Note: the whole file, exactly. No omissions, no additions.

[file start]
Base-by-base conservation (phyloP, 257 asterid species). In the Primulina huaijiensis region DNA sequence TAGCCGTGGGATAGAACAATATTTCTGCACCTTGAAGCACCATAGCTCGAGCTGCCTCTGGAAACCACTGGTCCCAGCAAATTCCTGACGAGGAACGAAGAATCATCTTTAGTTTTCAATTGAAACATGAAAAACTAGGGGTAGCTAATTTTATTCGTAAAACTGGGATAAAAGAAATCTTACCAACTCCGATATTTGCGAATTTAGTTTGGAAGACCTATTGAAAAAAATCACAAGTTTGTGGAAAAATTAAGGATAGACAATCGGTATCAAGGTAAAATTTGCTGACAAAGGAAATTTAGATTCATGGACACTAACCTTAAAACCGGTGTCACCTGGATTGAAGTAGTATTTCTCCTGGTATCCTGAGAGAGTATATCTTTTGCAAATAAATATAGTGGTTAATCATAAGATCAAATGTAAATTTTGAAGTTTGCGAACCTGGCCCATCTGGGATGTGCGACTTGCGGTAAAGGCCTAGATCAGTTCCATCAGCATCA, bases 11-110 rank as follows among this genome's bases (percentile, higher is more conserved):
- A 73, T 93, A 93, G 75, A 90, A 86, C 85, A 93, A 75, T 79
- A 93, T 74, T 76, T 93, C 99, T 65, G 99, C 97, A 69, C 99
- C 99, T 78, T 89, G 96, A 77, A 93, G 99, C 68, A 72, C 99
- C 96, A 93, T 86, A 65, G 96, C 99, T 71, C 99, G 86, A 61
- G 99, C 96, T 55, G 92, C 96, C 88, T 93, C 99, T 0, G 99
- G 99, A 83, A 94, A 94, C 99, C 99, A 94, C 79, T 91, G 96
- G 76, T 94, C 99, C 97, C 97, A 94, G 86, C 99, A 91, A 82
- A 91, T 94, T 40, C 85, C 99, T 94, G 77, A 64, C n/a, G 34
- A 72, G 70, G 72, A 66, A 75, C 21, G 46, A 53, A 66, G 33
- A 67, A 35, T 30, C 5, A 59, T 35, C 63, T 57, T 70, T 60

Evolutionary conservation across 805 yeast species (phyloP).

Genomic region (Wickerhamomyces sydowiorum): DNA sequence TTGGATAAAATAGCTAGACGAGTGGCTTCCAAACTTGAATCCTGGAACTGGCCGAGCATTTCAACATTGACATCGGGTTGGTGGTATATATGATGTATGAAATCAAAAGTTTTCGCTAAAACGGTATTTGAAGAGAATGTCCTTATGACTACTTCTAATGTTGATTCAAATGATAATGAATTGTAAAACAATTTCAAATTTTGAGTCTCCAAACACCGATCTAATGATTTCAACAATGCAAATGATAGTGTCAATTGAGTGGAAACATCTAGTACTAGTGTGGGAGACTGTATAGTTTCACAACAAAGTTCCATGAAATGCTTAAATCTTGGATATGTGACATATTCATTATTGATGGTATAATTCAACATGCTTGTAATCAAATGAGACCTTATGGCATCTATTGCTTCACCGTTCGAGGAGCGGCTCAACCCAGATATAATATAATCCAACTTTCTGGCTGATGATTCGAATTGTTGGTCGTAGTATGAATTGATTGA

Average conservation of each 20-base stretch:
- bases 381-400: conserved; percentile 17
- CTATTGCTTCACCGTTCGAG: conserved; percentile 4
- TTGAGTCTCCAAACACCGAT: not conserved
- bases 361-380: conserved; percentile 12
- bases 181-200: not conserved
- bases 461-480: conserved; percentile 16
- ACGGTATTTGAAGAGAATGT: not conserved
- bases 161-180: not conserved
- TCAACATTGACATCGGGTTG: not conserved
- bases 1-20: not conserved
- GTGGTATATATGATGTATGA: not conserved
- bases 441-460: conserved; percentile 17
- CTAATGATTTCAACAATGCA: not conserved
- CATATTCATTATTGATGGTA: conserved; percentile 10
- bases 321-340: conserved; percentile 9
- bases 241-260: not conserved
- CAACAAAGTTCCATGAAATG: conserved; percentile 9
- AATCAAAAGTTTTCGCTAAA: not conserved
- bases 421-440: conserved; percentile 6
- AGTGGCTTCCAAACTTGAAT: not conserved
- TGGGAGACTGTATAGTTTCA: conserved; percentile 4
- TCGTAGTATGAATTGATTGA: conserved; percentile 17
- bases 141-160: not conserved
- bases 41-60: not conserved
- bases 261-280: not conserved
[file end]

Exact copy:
Base-by-base conservation (phyloP, 257 asterid species). In the Primulina huaijiensis region DNA sequence TAGCCGTGGGATAGAACAATATTTCTGCACCTTGAAGCACCATAGCTCGAGCTGCCTCTGGAAACCACTGGTCCCAGCAAATTCCTGACGAGGAACGAAGAATCATCTTTAGTTTTCAATTGAAACATGAAAAACTAGGGGTAGCTAATTTTATTCGTAAAACTGGGATAAAAGAAATCTTACCAACTCCGATATTTGCGAATTTAGTTTGGAAGACCTATTGAAAAAAATCACAAGTTTGTGGAAAAATTAAGGATAGACAATCGGTATCAAGGTAAAATTTGCTGACAAAGGAAATTTAGATTCATGGACACTAACCTTAAAACCGGTGTCACCTGGATTGAAGTAGTATTTCTCCTGGTATCCTGAGAGAGTATATCTTTTGCAAATAAATATAGTGGTTAATCATAAGATCAAATGTAAATTTTGAAGTTTGCGAACCTGGCCCATCTGGGATGTGCGACTTGCGGTAAAGGCCTAGATCAGTTCCATCAGCATCA, bases 11-110 rank as follows among this genome's bases (percentile, higher is more conserved):
- A 73, T 93, A 93, G 75, A 90, A 86, C 85, A 93, A 75, T 79
- A 93, T 74, T 76, T 93, C 99, T 65, G 99, C 97, A 69, C 99
- C 99, T 78, T 89, G 96, A 77, A 93, G 99, C 68, A 72, C 99
- C 96, A 93, T 86, A 65, G 96, C 99, T 71, C 99, G 86, A 61
- G 99, C 96, T 55, G 92, C 96, C 88, T 93, C 99, T 0, G 99
- G 99, A 83, A 94, A 94, C 99, C 99, A 94, C 79, T 91, G 96
- G 76, T 94, C 99, C 97, C 97, A 94, G 86, C 99, A 91, A 82
- A 91, T 94, T 40, C 85, C 99, T 94, G 77, A 64, C n/a, G 34
- A 72, G 70, G 72, A 66, A 75, C 21, G 46, A 53, A 66, G 33
- A 67, A 35, T 30, C 5, A 59, T 35, C 63, T 57, T 70, T 60

Evolutionary conservation across 805 yeast species (phyloP).

Genomic region (Wickerhamomyces sydowiorum): DNA sequence TTGGATAAAATAGCTAGACGAGTGGCTTCCAAACTTGAATCCTGGAACTGGCCGAGCATTTCAACATTGACATCGGGTTGGTGGTATATATGATGTATGAAATCAAAAGTTTTCGCTAAAACGGTATTTGAAGAGAATGTCCTTATGACTACTTCTAATGTTGATTCAAATGATAATGAATTGTAAAACAATTTCAAATTTTGAGTCTCCAAACACCGATCTAATGATTTCAACAATGCAAATGATAGTGTCAATTGAGTGGAAACATCTAGTACTAGTGTGGGAGACTGTATAGTTTCACAACAAAGTTCCATGAAATGCTTAAATCTTGGATATGTGACATATTCATTATTGATGGTATAATTCAACATGCTTGTAATCAAATGAGACCTTATGGCATCTATTGCTTCACCGTTCGAGGAGCGGCTCAACCCAGATATAATATAATCCAACTTTCTGGCTGATGATTCGAATTGTTGGTCGTAGTATGAATTGATTGA

Average conservation of each 20-base stretch:
- bases 381-400: conserved; percentile 17
- CTATTGCTTCACCGTTCGAG: conserved; percentile 4
- TTGAGTCTCCAAACACCGAT: not conserved
- bases 361-380: conserved; percentile 12
- bases 181-200: not conserved
- bases 461-480: conserved; percentile 16
- ACGGTATTTGAAGAGAATGT: not conserved
- bases 161-180: not conserved
- TCAACATTGACATCGGGTTG: not conserved
- bases 1-20: not conserved
- GTGGTATATATGATGTATGA: not conserved
- bases 441-460: conserved; percentile 17
- CTAATGATTTCAACAATGCA: not conserved
- CATATTCATTATTGATGGTA: conserved; percentile 10
- bases 321-340: conserved; percentile 9
- bases 241-260: not conserved
- CAACAAAGTTCCATGAAATG: conserved; percentile 9
- AATCAAAAGTTTTCGCTAAA: not conserved
- bases 421-440: conserved; percentile 6
- AGTGGCTTCCAAACTTGAAT: not conserved
- TGGGAGACTGTATAGTTTCA: conserved; percentile 4
- TCGTAGTATGAATTGATTGA: conserved; percentile 17
- bases 141-160: not conserved
- bases 41-60: not conserved
- bases 261-280: not conserved